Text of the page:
Today in Erbil began a new round of meetings between the leaders of three of the main parliamentary blocs.
Masoud Barzani has already had two meetings, one with Jafari-who also had a meeting with Talabani-and the other with Adnan al-Dulaimi and Tariq al-Hashimi from the Accord Front.
Each delegation is carrying its own concerns and personal goals that I think will have the priority in the talks; Jafari went to Erbil to win the Kurdish approval for his nomination for a new term as head of the government.
If things move towards deciding the new PM through voting within the UIA, Jafari will be closer to winning than Abdulmahdi is especially that the Sadrists and the independents in the UIA prefer Jafari over Abdulmahdi in general. This could also be part of the recently leaked deal among the components of the UIA that grants al-Hakeem the official presidency of the UIA-we mentioned a few days ago that the UIA will become one political body instead of an alliance of several bodies-in addition to a new role as the bloc’s supreme political reference in return for endorsing Jafari’s run for PM.
This deal followed objections from the Sadrists on al-Hakeem’s negotiations in Sulaymaniya. These negotiations were considered as “unrepresentative of the UIA” and some Sadrist members said they would not commit to any deals made by al-Hakeem. The Sadrists have also declared their opposition to any agreement with the Iraqi list and considered “agreements with Allawi a redline”.
Allawi who hasn’t commented on the situation lately was not invited to any of the meetings in Kurdistan and Mehdi al-Hafidh said again that “no talks about the government should take place before the election results issue is solved…we are awaiting what the international investigators will reveal”.
Also from the Iraqi list, Adnan al-Pachachi confirmed that there had been talks with various parties but denied the rumors that his list has negotiated offers for a role in the government.
Speaking of election results, the commission said that announcing the final results will require another two weeks.
On the other hand, Salih al-Mutlaq said today that he received an invitation to join the talks in Erbil be he refused it because he “didn’t want to create a crack in the agreement with the Iraqi list”.
Al-Mutlaq doubted that the Accord Front went to Erbil to discuss the new government “since the dispute over the results isn’t over yet”.
In this regard, spokesmen from the Accord Front said that Erbil’s talks are “merely routine political talks”.
And as federalism-for-the-south is being heard more often recently especially from al-Hakeem, Adnan al-Dulaimi rejected the whole idea of creating federations in any of Iraq’s regions other than Kurdistan saying that preserving Iraq’s unity requires avoiding applying what fits Kurdistan to other regions.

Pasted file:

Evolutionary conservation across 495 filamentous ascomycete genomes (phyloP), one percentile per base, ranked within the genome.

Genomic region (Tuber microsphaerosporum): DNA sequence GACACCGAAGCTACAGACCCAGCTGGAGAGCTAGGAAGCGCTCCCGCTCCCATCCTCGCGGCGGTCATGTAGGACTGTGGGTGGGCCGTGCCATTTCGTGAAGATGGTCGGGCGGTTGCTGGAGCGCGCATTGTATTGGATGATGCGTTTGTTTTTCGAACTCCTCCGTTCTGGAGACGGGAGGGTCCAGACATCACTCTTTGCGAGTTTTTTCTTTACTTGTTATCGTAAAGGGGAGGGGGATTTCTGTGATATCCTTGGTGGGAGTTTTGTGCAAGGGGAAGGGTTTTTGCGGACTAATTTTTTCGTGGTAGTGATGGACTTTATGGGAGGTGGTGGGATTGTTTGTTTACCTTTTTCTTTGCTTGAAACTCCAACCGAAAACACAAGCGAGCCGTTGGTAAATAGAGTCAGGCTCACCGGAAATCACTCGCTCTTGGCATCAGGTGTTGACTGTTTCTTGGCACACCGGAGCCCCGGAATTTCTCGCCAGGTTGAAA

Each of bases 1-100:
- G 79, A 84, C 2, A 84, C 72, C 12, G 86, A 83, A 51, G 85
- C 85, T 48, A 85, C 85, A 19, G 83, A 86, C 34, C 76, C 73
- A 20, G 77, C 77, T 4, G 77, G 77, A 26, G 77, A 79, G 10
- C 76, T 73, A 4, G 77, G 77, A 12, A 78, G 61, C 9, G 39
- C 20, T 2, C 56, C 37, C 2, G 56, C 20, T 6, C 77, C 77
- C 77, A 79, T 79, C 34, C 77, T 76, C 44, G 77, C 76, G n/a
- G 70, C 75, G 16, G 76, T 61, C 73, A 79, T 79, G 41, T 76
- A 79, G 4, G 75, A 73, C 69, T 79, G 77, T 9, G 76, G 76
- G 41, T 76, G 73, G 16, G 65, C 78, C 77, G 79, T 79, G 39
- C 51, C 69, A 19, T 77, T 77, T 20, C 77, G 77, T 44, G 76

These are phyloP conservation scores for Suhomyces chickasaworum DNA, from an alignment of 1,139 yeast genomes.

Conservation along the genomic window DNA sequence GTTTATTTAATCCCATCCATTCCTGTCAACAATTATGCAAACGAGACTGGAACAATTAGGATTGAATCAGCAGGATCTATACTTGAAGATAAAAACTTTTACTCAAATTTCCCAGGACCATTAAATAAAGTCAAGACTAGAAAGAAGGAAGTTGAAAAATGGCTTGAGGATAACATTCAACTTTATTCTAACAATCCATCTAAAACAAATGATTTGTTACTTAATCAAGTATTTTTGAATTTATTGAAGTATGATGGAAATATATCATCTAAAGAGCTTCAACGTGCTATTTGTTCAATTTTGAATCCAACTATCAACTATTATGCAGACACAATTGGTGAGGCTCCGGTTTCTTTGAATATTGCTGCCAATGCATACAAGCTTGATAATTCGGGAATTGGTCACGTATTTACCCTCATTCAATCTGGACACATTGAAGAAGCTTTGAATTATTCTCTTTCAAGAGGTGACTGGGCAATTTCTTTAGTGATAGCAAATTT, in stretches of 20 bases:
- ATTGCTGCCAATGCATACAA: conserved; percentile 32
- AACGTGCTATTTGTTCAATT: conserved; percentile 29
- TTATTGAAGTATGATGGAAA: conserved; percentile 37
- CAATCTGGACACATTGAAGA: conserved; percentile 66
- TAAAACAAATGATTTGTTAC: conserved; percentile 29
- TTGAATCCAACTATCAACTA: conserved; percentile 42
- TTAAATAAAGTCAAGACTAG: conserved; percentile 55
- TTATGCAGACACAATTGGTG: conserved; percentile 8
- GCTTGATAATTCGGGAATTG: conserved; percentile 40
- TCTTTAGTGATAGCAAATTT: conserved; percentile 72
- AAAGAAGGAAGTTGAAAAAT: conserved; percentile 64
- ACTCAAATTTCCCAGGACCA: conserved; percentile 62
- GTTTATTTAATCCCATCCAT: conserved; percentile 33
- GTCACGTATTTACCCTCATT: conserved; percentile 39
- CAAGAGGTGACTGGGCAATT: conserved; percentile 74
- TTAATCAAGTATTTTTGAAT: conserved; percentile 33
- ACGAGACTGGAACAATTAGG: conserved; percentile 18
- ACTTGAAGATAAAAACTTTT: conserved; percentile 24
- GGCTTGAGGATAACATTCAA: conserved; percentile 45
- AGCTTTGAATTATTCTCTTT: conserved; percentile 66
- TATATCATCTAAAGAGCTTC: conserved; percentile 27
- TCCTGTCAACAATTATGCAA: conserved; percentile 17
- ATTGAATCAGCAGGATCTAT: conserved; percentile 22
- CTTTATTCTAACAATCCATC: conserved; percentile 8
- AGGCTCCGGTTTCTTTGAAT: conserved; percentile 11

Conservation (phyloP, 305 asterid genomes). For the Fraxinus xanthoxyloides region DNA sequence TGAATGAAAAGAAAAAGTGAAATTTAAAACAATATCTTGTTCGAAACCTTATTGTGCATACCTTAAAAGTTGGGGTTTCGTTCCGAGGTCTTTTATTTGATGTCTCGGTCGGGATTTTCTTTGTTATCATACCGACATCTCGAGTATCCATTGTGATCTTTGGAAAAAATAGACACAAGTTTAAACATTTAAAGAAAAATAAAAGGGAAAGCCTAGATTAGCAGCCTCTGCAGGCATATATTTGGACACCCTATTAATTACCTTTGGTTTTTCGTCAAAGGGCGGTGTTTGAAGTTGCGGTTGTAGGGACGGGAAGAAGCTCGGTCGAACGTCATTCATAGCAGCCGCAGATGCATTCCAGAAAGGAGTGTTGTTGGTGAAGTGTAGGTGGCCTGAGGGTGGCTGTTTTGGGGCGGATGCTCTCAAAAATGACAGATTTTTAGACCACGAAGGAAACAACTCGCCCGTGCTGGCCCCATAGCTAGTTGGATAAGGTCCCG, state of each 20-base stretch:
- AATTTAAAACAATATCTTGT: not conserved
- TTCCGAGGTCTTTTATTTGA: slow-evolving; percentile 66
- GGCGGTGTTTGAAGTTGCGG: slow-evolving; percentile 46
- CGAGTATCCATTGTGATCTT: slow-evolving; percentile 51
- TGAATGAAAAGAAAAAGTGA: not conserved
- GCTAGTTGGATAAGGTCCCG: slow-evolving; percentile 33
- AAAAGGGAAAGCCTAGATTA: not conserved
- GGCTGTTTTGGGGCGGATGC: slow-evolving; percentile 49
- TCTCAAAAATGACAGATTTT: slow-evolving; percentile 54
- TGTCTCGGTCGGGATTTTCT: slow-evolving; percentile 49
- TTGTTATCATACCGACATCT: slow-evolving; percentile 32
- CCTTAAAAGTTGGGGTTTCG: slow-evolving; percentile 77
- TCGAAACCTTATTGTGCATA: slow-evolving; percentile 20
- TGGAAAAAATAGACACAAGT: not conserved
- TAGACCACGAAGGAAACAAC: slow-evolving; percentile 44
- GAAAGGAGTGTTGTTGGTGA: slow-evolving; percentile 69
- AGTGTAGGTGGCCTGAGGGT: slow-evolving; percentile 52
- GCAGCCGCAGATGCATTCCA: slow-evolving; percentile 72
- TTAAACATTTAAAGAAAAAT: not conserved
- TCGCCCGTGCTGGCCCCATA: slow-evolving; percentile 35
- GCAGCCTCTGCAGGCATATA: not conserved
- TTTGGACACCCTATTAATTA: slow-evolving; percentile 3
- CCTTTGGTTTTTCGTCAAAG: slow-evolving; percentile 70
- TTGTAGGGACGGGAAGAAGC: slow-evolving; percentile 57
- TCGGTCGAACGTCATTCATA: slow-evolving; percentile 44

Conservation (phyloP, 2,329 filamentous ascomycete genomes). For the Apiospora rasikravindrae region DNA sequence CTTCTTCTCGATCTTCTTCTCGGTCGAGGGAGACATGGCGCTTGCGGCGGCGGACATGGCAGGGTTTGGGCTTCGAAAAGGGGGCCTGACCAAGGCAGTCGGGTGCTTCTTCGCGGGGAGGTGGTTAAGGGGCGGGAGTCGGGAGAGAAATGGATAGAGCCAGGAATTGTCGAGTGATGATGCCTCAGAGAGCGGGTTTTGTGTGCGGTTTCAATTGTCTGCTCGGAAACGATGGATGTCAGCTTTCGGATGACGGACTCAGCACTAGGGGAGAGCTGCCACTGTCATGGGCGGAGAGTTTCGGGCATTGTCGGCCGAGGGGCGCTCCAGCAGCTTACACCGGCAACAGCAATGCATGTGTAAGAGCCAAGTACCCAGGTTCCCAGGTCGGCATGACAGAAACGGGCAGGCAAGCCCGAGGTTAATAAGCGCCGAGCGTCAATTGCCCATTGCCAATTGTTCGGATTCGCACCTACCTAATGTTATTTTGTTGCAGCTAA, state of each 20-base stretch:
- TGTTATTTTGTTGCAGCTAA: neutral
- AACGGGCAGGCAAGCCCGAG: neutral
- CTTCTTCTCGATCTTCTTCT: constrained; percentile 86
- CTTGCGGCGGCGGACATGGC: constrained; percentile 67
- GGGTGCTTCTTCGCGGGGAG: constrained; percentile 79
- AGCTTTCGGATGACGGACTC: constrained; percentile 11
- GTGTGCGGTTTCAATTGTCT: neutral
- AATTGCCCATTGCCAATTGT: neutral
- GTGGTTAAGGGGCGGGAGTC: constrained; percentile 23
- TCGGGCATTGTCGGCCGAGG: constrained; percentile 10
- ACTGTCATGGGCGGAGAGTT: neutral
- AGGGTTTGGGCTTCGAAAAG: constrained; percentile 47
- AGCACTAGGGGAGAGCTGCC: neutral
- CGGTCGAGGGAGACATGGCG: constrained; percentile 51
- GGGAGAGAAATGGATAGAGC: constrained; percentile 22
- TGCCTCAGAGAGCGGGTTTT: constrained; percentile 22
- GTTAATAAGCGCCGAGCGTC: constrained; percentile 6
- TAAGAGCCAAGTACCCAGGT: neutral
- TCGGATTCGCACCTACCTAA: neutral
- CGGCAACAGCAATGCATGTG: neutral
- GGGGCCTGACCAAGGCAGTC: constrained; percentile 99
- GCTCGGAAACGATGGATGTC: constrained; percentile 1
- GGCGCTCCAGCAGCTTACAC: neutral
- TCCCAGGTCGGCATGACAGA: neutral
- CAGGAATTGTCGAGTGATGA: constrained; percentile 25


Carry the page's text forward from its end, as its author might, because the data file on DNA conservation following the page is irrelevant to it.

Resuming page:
Jawad al-Maliki from the UIA said in a statement that the government will almost certainly include the UIA, Kurdish alliance and the Accord Front that collectively have more than 2/3 of the seats in the parliament but “it is still possible that the UIA and the Kurds can form the government alone.
In my opinion this means that nothing is certain at all as of now!
It is anticipated that negotiations will move to Baghdad next week in the presence of Barzani who have probably decided to continue Talabani’s efforts in moderating the talks.
In another development, Maram is sending a delegation to meet Ayatollah Sistani in Najaf. It is believed that this delegation will not ask for Sistani’s blessing but according to a member of Maram, the visit will be to “inform Sistani of Maram’s demands and to verify for sure whether or not the Ayatollah had really offered his blessings to a certain list or person”.
The prominent Kurdish politician and current planning minister Barham Salih thinks it would be better to await the final results and he played down the allegations that question the integrity of the elections and said one should “put in consideration the special condition of the country”.
Salih revealed that the two Kurdish leaders had long phone calls with Ayad Allawi trying to convince him to take part in the expected summit in Baghdad.
Looking at all the news and talks from the past two weeks, it seems that our politicians haven’t accomplished anything and the political situation is pretty much the same as it was ten days ago in spite of all the meetings and negotiations. Last time after January elections it took three months after announcing the results to form a government and there was no dispute over the results then.
I think we will need more than that this time but of course the constitution has set a deadline.
So, what’s going to happen then?
I think no one knows!